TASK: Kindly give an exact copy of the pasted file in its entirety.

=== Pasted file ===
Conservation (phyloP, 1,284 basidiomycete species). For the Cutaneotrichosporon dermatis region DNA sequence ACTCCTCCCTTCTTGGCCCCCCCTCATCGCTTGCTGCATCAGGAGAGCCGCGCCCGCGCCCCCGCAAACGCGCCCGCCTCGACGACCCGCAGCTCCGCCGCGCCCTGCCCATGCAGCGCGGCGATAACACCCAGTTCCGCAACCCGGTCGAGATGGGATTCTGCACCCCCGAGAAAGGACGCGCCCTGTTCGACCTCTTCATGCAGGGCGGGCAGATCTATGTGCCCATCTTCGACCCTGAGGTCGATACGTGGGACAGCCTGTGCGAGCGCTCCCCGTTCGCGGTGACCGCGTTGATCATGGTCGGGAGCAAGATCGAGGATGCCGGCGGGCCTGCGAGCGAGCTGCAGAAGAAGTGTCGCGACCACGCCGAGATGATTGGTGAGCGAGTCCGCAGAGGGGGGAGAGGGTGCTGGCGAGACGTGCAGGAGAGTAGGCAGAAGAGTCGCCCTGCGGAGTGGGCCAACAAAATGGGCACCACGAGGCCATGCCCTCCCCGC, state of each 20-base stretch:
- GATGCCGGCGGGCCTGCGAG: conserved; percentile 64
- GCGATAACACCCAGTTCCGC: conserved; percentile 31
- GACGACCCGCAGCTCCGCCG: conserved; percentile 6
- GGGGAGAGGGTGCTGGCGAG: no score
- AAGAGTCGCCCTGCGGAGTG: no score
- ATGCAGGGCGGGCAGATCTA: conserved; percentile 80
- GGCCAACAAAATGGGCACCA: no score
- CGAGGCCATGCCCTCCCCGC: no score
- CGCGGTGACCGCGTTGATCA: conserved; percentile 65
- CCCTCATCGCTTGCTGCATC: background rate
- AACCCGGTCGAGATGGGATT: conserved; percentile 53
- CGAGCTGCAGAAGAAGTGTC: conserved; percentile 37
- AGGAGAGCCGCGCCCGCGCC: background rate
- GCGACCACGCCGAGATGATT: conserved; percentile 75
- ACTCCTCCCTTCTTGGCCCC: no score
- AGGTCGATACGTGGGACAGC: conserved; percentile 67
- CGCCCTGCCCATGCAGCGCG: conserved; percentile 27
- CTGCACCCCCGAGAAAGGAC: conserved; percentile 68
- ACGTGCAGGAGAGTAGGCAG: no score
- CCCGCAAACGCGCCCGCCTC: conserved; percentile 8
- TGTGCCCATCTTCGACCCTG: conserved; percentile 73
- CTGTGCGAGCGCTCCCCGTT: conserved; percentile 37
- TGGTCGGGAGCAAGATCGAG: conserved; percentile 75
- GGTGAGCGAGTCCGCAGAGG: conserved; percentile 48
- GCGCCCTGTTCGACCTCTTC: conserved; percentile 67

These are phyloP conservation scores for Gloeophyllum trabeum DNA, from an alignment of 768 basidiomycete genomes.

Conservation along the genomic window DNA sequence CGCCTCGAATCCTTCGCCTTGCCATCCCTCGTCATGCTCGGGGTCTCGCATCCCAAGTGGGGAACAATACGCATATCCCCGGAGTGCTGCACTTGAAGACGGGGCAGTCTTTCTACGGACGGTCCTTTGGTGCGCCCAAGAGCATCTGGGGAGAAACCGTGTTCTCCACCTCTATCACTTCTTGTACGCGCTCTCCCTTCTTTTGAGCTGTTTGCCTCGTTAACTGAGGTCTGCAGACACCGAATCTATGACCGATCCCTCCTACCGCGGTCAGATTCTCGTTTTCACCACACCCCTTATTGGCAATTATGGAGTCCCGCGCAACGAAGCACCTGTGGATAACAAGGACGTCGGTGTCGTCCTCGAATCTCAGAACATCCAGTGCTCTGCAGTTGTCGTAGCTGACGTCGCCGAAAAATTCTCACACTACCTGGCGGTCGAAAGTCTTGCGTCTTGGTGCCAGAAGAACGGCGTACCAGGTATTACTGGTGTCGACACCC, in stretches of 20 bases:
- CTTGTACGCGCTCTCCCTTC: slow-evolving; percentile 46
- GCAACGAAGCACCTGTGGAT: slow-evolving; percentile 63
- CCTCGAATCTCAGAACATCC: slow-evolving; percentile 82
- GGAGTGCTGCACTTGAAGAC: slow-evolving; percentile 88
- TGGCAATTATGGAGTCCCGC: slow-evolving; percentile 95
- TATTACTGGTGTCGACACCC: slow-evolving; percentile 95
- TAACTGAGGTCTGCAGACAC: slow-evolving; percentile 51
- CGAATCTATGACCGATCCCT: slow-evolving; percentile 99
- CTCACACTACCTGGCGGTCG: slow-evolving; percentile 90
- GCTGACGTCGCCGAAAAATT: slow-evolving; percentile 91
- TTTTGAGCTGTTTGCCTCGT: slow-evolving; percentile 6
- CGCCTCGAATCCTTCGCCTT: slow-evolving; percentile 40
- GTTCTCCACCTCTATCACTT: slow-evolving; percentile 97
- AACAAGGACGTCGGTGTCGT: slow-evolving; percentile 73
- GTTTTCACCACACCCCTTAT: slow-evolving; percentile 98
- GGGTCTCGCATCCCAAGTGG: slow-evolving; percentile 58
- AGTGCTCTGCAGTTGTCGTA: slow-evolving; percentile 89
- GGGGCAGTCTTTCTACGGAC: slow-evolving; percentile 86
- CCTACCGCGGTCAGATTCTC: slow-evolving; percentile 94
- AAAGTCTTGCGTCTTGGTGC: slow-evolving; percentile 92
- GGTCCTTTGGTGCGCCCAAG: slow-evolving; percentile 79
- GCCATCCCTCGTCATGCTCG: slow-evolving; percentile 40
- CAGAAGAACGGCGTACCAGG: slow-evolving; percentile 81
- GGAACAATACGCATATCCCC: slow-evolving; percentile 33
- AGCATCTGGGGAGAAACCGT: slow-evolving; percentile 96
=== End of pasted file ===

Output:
Conservation (phyloP, 1,284 basidiomycete species). For the Cutaneotrichosporon dermatis region DNA sequence ACTCCTCCCTTCTTGGCCCCCCCTCATCGCTTGCTGCATCAGGAGAGCCGCGCCCGCGCCCCCGCAAACGCGCCCGCCTCGACGACCCGCAGCTCCGCCGCGCCCTGCCCATGCAGCGCGGCGATAACACCCAGTTCCGCAACCCGGTCGAGATGGGATTCTGCACCCCCGAGAAAGGACGCGCCCTGTTCGACCTCTTCATGCAGGGCGGGCAGATCTATGTGCCCATCTTCGACCCTGAGGTCGATACGTGGGACAGCCTGTGCGAGCGCTCCCCGTTCGCGGTGACCGCGTTGATCATGGTCGGGAGCAAGATCGAGGATGCCGGCGGGCCTGCGAGCGAGCTGCAGAAGAAGTGTCGCGACCACGCCGAGATGATTGGTGAGCGAGTCCGCAGAGGGGGGAGAGGGTGCTGGCGAGACGTGCAGGAGAGTAGGCAGAAGAGTCGCCCTGCGGAGTGGGCCAACAAAATGGGCACCACGAGGCCATGCCCTCCCCGC, state of each 20-base stretch:
- GATGCCGGCGGGCCTGCGAG: conserved; percentile 64
- GCGATAACACCCAGTTCCGC: conserved; percentile 31
- GACGACCCGCAGCTCCGCCG: conserved; percentile 6
- GGGGAGAGGGTGCTGGCGAG: no score
- AAGAGTCGCCCTGCGGAGTG: no score
- ATGCAGGGCGGGCAGATCTA: conserved; percentile 80
- GGCCAACAAAATGGGCACCA: no score
- CGAGGCCATGCCCTCCCCGC: no score
- CGCGGTGACCGCGTTGATCA: conserved; percentile 65
- CCCTCATCGCTTGCTGCATC: background rate
- AACCCGGTCGAGATGGGATT: conserved; percentile 53
- CGAGCTGCAGAAGAAGTGTC: conserved; percentile 37
- AGGAGAGCCGCGCCCGCGCC: background rate
- GCGACCACGCCGAGATGATT: conserved; percentile 75
- ACTCCTCCCTTCTTGGCCCC: no score
- AGGTCGATACGTGGGACAGC: conserved; percentile 67
- CGCCCTGCCCATGCAGCGCG: conserved; percentile 27
- CTGCACCCCCGAGAAAGGAC: conserved; percentile 68
- ACGTGCAGGAGAGTAGGCAG: no score
- CCCGCAAACGCGCCCGCCTC: conserved; percentile 8
- TGTGCCCATCTTCGACCCTG: conserved; percentile 73
- CTGTGCGAGCGCTCCCCGTT: conserved; percentile 37
- TGGTCGGGAGCAAGATCGAG: conserved; percentile 75
- GGTGAGCGAGTCCGCAGAGG: conserved; percentile 48
- GCGCCCTGTTCGACCTCTTC: conserved; percentile 67

These are phyloP conservation scores for Gloeophyllum trabeum DNA, from an alignment of 768 basidiomycete genomes.

Conservation along the genomic window DNA sequence CGCCTCGAATCCTTCGCCTTGCCATCCCTCGTCATGCTCGGGGTCTCGCATCCCAAGTGGGGAACAATACGCATATCCCCGGAGTGCTGCACTTGAAGACGGGGCAGTCTTTCTACGGACGGTCCTTTGGTGCGCCCAAGAGCATCTGGGGAGAAACCGTGTTCTCCACCTCTATCACTTCTTGTACGCGCTCTCCCTTCTTTTGAGCTGTTTGCCTCGTTAACTGAGGTCTGCAGACACCGAATCTATGACCGATCCCTCCTACCGCGGTCAGATTCTCGTTTTCACCACACCCCTTATTGGCAATTATGGAGTCCCGCGCAACGAAGCACCTGTGGATAACAAGGACGTCGGTGTCGTCCTCGAATCTCAGAACATCCAGTGCTCTGCAGTTGTCGTAGCTGACGTCGCCGAAAAATTCTCACACTACCTGGCGGTCGAAAGTCTTGCGTCTTGGTGCCAGAAGAACGGCGTACCAGGTATTACTGGTGTCGACACCC, in stretches of 20 bases:
- CTTGTACGCGCTCTCCCTTC: slow-evolving; percentile 46
- GCAACGAAGCACCTGTGGAT: slow-evolving; percentile 63
- CCTCGAATCTCAGAACATCC: slow-evolving; percentile 82
- GGAGTGCTGCACTTGAAGAC: slow-evolving; percentile 88
- TGGCAATTATGGAGTCCCGC: slow-evolving; percentile 95
- TATTACTGGTGTCGACACCC: slow-evolving; percentile 95
- TAACTGAGGTCTGCAGACAC: slow-evolving; percentile 51
- CGAATCTATGACCGATCCCT: slow-evolving; percentile 99
- CTCACACTACCTGGCGGTCG: slow-evolving; percentile 90
- GCTGACGTCGCCGAAAAATT: slow-evolving; percentile 91
- TTTTGAGCTGTTTGCCTCGT: slow-evolving; percentile 6
- CGCCTCGAATCCTTCGCCTT: slow-evolving; percentile 40
- GTTCTCCACCTCTATCACTT: slow-evolving; percentile 97
- AACAAGGACGTCGGTGTCGT: slow-evolving; percentile 73
- GTTTTCACCACACCCCTTAT: slow-evolving; percentile 98
- GGGTCTCGCATCCCAAGTGG: slow-evolving; percentile 58
- AGTGCTCTGCAGTTGTCGTA: slow-evolving; percentile 89
- GGGGCAGTCTTTCTACGGAC: slow-evolving; percentile 86
- CCTACCGCGGTCAGATTCTC: slow-evolving; percentile 94
- AAAGTCTTGCGTCTTGGTGC: slow-evolving; percentile 92
- GGTCCTTTGGTGCGCCCAAG: slow-evolving; percentile 79
- GCCATCCCTCGTCATGCTCG: slow-evolving; percentile 40
- CAGAAGAACGGCGTACCAGG: slow-evolving; percentile 81
- GGAACAATACGCATATCCCC: slow-evolving; percentile 33
- AGCATCTGGGGAGAAACCGT: slow-evolving; percentile 96